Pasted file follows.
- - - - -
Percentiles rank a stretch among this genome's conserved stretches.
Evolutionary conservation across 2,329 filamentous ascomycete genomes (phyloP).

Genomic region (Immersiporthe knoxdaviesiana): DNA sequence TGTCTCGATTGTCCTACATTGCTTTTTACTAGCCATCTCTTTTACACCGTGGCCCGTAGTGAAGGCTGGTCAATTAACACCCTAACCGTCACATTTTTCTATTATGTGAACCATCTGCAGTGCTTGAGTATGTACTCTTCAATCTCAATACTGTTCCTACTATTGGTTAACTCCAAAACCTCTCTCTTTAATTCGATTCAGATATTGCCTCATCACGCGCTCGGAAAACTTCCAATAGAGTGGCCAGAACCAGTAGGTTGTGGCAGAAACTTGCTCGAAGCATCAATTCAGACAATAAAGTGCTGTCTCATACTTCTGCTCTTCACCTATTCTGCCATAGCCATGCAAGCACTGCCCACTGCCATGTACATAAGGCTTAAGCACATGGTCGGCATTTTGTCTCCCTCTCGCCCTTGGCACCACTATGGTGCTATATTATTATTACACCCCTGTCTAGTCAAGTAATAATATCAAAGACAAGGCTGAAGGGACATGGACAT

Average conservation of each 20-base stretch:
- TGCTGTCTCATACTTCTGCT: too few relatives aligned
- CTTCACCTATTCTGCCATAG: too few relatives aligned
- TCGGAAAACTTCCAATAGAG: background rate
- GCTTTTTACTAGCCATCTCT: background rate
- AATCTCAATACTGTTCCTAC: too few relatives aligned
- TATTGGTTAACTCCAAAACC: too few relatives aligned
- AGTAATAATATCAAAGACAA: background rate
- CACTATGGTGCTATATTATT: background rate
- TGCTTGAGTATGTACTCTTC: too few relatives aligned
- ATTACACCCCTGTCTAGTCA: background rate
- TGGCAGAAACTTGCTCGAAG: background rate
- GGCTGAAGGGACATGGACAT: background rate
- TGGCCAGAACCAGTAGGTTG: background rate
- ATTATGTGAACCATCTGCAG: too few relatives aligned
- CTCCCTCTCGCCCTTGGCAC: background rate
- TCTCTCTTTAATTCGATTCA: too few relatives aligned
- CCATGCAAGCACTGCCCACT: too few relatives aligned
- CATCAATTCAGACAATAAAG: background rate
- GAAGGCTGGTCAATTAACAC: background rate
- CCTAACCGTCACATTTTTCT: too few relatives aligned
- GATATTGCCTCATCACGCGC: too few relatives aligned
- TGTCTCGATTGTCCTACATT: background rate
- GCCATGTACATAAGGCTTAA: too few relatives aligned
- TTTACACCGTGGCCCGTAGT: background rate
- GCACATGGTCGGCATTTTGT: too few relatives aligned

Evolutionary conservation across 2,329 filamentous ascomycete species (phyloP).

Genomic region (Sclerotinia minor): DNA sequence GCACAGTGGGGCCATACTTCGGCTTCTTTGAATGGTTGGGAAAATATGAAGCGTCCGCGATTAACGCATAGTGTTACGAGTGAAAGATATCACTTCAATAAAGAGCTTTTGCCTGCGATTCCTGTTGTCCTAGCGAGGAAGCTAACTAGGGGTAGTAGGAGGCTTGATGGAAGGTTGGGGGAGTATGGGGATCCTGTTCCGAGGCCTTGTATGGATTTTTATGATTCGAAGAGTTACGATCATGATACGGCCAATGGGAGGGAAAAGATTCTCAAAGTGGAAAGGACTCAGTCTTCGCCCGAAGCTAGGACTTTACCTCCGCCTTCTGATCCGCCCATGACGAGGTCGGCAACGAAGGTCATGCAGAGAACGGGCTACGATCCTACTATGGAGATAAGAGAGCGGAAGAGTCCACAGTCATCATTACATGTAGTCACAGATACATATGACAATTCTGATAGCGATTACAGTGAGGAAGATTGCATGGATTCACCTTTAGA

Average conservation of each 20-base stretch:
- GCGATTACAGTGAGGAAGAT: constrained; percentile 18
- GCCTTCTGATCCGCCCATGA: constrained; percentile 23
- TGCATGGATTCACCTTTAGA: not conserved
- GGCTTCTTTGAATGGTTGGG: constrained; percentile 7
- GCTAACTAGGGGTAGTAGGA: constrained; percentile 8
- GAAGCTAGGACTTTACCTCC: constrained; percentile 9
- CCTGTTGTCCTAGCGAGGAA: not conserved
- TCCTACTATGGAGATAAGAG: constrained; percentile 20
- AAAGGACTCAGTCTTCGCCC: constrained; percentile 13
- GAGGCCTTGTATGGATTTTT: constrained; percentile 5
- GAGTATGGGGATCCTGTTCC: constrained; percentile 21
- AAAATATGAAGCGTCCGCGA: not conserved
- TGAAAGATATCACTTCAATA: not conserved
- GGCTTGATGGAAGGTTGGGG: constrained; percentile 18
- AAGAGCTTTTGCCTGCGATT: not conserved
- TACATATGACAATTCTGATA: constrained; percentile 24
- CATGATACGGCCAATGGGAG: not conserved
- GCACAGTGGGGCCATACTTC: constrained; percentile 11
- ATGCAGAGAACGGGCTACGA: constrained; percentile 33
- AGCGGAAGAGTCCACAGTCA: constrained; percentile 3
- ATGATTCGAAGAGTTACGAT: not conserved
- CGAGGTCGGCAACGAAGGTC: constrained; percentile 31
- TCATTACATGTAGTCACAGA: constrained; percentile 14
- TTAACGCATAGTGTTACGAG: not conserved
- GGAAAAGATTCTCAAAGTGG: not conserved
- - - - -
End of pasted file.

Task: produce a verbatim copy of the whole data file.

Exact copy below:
Percentiles rank a stretch among this genome's conserved stretches.
Evolutionary conservation across 2,329 filamentous ascomycete genomes (phyloP).

Genomic region (Immersiporthe knoxdaviesiana): DNA sequence TGTCTCGATTGTCCTACATTGCTTTTTACTAGCCATCTCTTTTACACCGTGGCCCGTAGTGAAGGCTGGTCAATTAACACCCTAACCGTCACATTTTTCTATTATGTGAACCATCTGCAGTGCTTGAGTATGTACTCTTCAATCTCAATACTGTTCCTACTATTGGTTAACTCCAAAACCTCTCTCTTTAATTCGATTCAGATATTGCCTCATCACGCGCTCGGAAAACTTCCAATAGAGTGGCCAGAACCAGTAGGTTGTGGCAGAAACTTGCTCGAAGCATCAATTCAGACAATAAAGTGCTGTCTCATACTTCTGCTCTTCACCTATTCTGCCATAGCCATGCAAGCACTGCCCACTGCCATGTACATAAGGCTTAAGCACATGGTCGGCATTTTGTCTCCCTCTCGCCCTTGGCACCACTATGGTGCTATATTATTATTACACCCCTGTCTAGTCAAGTAATAATATCAAAGACAAGGCTGAAGGGACATGGACAT

Average conservation of each 20-base stretch:
- TGCTGTCTCATACTTCTGCT: too few relatives aligned
- CTTCACCTATTCTGCCATAG: too few relatives aligned
- TCGGAAAACTTCCAATAGAG: background rate
- GCTTTTTACTAGCCATCTCT: background rate
- AATCTCAATACTGTTCCTAC: too few relatives aligned
- TATTGGTTAACTCCAAAACC: too few relatives aligned
- AGTAATAATATCAAAGACAA: background rate
- CACTATGGTGCTATATTATT: background rate
- TGCTTGAGTATGTACTCTTC: too few relatives aligned
- ATTACACCCCTGTCTAGTCA: background rate
- TGGCAGAAACTTGCTCGAAG: background rate
- GGCTGAAGGGACATGGACAT: background rate
- TGGCCAGAACCAGTAGGTTG: background rate
- ATTATGTGAACCATCTGCAG: too few relatives aligned
- CTCCCTCTCGCCCTTGGCAC: background rate
- TCTCTCTTTAATTCGATTCA: too few relatives aligned
- CCATGCAAGCACTGCCCACT: too few relatives aligned
- CATCAATTCAGACAATAAAG: background rate
- GAAGGCTGGTCAATTAACAC: background rate
- CCTAACCGTCACATTTTTCT: too few relatives aligned
- GATATTGCCTCATCACGCGC: too few relatives aligned
- TGTCTCGATTGTCCTACATT: background rate
- GCCATGTACATAAGGCTTAA: too few relatives aligned
- TTTACACCGTGGCCCGTAGT: background rate
- GCACATGGTCGGCATTTTGT: too few relatives aligned

Evolutionary conservation across 2,329 filamentous ascomycete species (phyloP).

Genomic region (Sclerotinia minor): DNA sequence GCACAGTGGGGCCATACTTCGGCTTCTTTGAATGGTTGGGAAAATATGAAGCGTCCGCGATTAACGCATAGTGTTACGAGTGAAAGATATCACTTCAATAAAGAGCTTTTGCCTGCGATTCCTGTTGTCCTAGCGAGGAAGCTAACTAGGGGTAGTAGGAGGCTTGATGGAAGGTTGGGGGAGTATGGGGATCCTGTTCCGAGGCCTTGTATGGATTTTTATGATTCGAAGAGTTACGATCATGATACGGCCAATGGGAGGGAAAAGATTCTCAAAGTGGAAAGGACTCAGTCTTCGCCCGAAGCTAGGACTTTACCTCCGCCTTCTGATCCGCCCATGACGAGGTCGGCAACGAAGGTCATGCAGAGAACGGGCTACGATCCTACTATGGAGATAAGAGAGCGGAAGAGTCCACAGTCATCATTACATGTAGTCACAGATACATATGACAATTCTGATAGCGATTACAGTGAGGAAGATTGCATGGATTCACCTTTAGA

Average conservation of each 20-base stretch:
- GCGATTACAGTGAGGAAGAT: constrained; percentile 18
- GCCTTCTGATCCGCCCATGA: constrained; percentile 23
- TGCATGGATTCACCTTTAGA: not conserved
- GGCTTCTTTGAATGGTTGGG: constrained; percentile 7
- GCTAACTAGGGGTAGTAGGA: constrained; percentile 8
- GAAGCTAGGACTTTACCTCC: constrained; percentile 9
- CCTGTTGTCCTAGCGAGGAA: not conserved
- TCCTACTATGGAGATAAGAG: constrained; percentile 20
- AAAGGACTCAGTCTTCGCCC: constrained; percentile 13
- GAGGCCTTGTATGGATTTTT: constrained; percentile 5
- GAGTATGGGGATCCTGTTCC: constrained; percentile 21
- AAAATATGAAGCGTCCGCGA: not conserved
- TGAAAGATATCACTTCAATA: not conserved
- GGCTTGATGGAAGGTTGGGG: constrained; percentile 18
- AAGAGCTTTTGCCTGCGATT: not conserved
- TACATATGACAATTCTGATA: constrained; percentile 24
- CATGATACGGCCAATGGGAG: not conserved
- GCACAGTGGGGCCATACTTC: constrained; percentile 11
- ATGCAGAGAACGGGCTACGA: constrained; percentile 33
- AGCGGAAGAGTCCACAGTCA: constrained; percentile 3
- ATGATTCGAAGAGTTACGAT: not conserved
- CGAGGTCGGCAACGAAGGTC: constrained; percentile 31
- TCATTACATGTAGTCACAGA: constrained; percentile 14
- TTAACGCATAGTGTTACGAG: not conserved
- GGAAAAGATTCTCAAAGTGG: not conserved